Dr. Cindy McEvoy, associate professor of pediatrics at Oregon Health & Science University Doernbecher Children's Hospital, said the study involved newborns of 159 smokers and randomized them to daily vitamin C -- 500 milligrams or placebo -- before 22 weeks gestation, with treatment continued through delivery. Seventy-six non-smoking pregnant women were studied.
The primary outcome of the study was the measurement of the newborn's lung function with a pulmonary function test at about 48 hours of life.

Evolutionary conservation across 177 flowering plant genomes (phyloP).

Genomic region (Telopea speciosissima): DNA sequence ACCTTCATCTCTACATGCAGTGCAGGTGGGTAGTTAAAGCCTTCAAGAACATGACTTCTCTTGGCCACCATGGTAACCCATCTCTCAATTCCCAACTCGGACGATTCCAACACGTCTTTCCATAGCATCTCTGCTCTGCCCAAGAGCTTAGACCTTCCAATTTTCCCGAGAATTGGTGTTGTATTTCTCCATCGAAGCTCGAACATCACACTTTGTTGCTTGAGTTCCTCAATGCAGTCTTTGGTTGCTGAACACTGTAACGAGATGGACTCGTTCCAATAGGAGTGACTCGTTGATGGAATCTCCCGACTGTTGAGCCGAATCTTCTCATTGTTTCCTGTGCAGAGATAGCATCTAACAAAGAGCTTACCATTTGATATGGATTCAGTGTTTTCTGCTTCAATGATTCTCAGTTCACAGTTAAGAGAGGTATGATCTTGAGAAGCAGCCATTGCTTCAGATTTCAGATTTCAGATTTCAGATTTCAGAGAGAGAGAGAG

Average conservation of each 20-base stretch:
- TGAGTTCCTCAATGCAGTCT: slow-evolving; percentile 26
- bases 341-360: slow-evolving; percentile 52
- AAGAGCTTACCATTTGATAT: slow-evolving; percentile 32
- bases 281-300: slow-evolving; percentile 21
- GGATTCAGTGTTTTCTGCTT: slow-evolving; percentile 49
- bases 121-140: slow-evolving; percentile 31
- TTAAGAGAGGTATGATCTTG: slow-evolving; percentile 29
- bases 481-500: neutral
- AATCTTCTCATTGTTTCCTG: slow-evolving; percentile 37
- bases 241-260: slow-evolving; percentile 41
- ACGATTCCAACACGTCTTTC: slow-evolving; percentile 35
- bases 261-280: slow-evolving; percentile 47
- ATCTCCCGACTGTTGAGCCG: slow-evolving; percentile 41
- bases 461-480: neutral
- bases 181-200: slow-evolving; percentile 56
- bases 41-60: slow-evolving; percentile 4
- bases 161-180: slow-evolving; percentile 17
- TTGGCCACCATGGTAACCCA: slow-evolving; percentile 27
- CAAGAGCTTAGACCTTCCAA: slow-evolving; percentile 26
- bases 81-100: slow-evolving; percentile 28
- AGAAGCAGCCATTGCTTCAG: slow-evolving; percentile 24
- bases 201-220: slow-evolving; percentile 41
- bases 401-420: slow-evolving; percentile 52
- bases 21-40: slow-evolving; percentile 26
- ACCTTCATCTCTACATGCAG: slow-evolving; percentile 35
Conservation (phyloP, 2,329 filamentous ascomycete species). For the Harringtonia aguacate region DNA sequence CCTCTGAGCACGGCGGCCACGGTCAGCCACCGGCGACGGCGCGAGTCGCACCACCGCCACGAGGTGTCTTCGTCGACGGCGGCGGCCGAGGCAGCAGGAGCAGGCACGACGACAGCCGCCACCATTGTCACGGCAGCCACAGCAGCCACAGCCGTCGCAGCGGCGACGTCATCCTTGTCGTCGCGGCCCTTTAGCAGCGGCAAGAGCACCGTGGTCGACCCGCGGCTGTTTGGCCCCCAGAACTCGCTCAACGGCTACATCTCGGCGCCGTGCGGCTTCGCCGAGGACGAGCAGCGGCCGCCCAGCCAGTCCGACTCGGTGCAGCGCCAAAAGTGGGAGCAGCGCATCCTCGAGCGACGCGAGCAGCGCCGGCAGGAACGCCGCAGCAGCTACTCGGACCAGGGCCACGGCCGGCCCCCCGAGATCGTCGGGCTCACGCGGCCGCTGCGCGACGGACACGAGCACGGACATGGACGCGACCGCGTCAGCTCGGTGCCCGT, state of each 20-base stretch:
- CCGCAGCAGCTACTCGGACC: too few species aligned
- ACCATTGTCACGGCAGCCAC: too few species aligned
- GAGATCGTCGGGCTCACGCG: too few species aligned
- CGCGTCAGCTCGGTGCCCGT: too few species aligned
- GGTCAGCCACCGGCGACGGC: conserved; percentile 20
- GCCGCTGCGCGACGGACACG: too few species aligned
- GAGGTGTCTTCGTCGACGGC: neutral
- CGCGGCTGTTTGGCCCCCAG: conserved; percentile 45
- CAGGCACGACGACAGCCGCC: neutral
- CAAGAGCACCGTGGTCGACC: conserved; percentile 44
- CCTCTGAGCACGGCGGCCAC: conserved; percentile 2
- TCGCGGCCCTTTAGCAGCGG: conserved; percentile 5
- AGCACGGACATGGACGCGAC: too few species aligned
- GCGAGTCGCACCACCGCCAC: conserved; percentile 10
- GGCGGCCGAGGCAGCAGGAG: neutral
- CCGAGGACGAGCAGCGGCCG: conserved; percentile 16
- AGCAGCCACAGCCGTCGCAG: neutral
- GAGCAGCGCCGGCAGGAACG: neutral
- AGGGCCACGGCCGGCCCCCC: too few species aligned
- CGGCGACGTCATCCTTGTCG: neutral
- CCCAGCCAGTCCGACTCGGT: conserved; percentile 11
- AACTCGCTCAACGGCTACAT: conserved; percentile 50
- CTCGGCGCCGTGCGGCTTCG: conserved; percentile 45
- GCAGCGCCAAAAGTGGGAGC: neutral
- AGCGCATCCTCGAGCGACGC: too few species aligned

"Smoking during pregnancy is known to adversely affect the lung development of the developing baby," McEvoy said in a statement. "We found that daily use of vitamin C (500 mg/day) by smoking pregnant woman significantly improved pulmonary function tests administered to their offspring at about 48 hours postpartum."
The results will be presented at the American Thoracic Society International Conference in San Francisco.